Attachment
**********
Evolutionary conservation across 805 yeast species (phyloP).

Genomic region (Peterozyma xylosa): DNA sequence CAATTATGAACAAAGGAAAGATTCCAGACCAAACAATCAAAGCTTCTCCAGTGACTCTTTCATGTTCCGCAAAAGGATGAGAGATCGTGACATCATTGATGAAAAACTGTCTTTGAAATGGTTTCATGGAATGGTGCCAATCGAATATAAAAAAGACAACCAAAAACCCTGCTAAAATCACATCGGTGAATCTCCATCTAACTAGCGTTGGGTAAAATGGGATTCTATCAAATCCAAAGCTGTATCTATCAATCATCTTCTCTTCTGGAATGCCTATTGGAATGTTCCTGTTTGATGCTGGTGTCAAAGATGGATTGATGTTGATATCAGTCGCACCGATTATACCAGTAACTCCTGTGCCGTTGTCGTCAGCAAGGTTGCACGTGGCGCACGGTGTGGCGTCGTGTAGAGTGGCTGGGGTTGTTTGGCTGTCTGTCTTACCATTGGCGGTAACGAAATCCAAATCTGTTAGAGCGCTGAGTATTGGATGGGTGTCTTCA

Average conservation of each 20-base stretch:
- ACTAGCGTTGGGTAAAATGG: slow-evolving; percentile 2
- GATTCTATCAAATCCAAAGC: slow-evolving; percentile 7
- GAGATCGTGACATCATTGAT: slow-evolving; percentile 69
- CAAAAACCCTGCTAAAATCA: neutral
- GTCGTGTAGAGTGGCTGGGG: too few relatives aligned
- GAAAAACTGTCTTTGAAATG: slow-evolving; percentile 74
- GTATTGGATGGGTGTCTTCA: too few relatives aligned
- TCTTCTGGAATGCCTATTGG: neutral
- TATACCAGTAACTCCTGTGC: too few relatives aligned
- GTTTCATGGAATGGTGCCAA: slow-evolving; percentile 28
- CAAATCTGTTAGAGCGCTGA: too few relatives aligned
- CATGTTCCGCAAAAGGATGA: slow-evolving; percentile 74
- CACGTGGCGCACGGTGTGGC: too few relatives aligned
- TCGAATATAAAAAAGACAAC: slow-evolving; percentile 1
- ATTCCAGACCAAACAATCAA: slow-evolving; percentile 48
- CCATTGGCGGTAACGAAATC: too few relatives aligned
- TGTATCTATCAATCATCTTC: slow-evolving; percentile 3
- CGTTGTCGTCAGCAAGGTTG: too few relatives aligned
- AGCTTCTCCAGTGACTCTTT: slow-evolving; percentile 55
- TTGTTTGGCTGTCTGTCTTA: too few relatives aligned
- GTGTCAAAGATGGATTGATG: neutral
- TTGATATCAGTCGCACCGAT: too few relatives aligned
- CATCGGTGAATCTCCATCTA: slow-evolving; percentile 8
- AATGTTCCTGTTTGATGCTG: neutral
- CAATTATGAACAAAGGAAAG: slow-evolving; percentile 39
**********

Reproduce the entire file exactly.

Evolutionary conservation across 805 yeast species (phyloP).

Genomic region (Peterozyma xylosa): DNA sequence CAATTATGAACAAAGGAAAGATTCCAGACCAAACAATCAAAGCTTCTCCAGTGACTCTTTCATGTTCCGCAAAAGGATGAGAGATCGTGACATCATTGATGAAAAACTGTCTTTGAAATGGTTTCATGGAATGGTGCCAATCGAATATAAAAAAGACAACCAAAAACCCTGCTAAAATCACATCGGTGAATCTCCATCTAACTAGCGTTGGGTAAAATGGGATTCTATCAAATCCAAAGCTGTATCTATCAATCATCTTCTCTTCTGGAATGCCTATTGGAATGTTCCTGTTTGATGCTGGTGTCAAAGATGGATTGATGTTGATATCAGTCGCACCGATTATACCAGTAACTCCTGTGCCGTTGTCGTCAGCAAGGTTGCACGTGGCGCACGGTGTGGCGTCGTGTAGAGTGGCTGGGGTTGTTTGGCTGTCTGTCTTACCATTGGCGGTAACGAAATCCAAATCTGTTAGAGCGCTGAGTATTGGATGGGTGTCTTCA

Average conservation of each 20-base stretch:
- ACTAGCGTTGGGTAAAATGG: slow-evolving; percentile 2
- GATTCTATCAAATCCAAAGC: slow-evolving; percentile 7
- GAGATCGTGACATCATTGAT: slow-evolving; percentile 69
- CAAAAACCCTGCTAAAATCA: neutral
- GTCGTGTAGAGTGGCTGGGG: too few relatives aligned
- GAAAAACTGTCTTTGAAATG: slow-evolving; percentile 74
- GTATTGGATGGGTGTCTTCA: too few relatives aligned
- TCTTCTGGAATGCCTATTGG: neutral
- TATACCAGTAACTCCTGTGC: too few relatives aligned
- GTTTCATGGAATGGTGCCAA: slow-evolving; percentile 28
- CAAATCTGTTAGAGCGCTGA: too few relatives aligned
- CATGTTCCGCAAAAGGATGA: slow-evolving; percentile 74
- CACGTGGCGCACGGTGTGGC: too few relatives aligned
- TCGAATATAAAAAAGACAAC: slow-evolving; percentile 1
- ATTCCAGACCAAACAATCAA: slow-evolving; percentile 48
- CCATTGGCGGTAACGAAATC: too few relatives aligned
- TGTATCTATCAATCATCTTC: slow-evolving; percentile 3
- CGTTGTCGTCAGCAAGGTTG: too few relatives aligned
- AGCTTCTCCAGTGACTCTTT: slow-evolving; percentile 55
- TTGTTTGGCTGTCTGTCTTA: too few relatives aligned
- GTGTCAAAGATGGATTGATG: neutral
- TTGATATCAGTCGCACCGAT: too few relatives aligned
- CATCGGTGAATCTCCATCTA: slow-evolving; percentile 8
- AATGTTCCTGTTTGATGCTG: neutral
- CAATTATGAACAAAGGAAAG: slow-evolving; percentile 39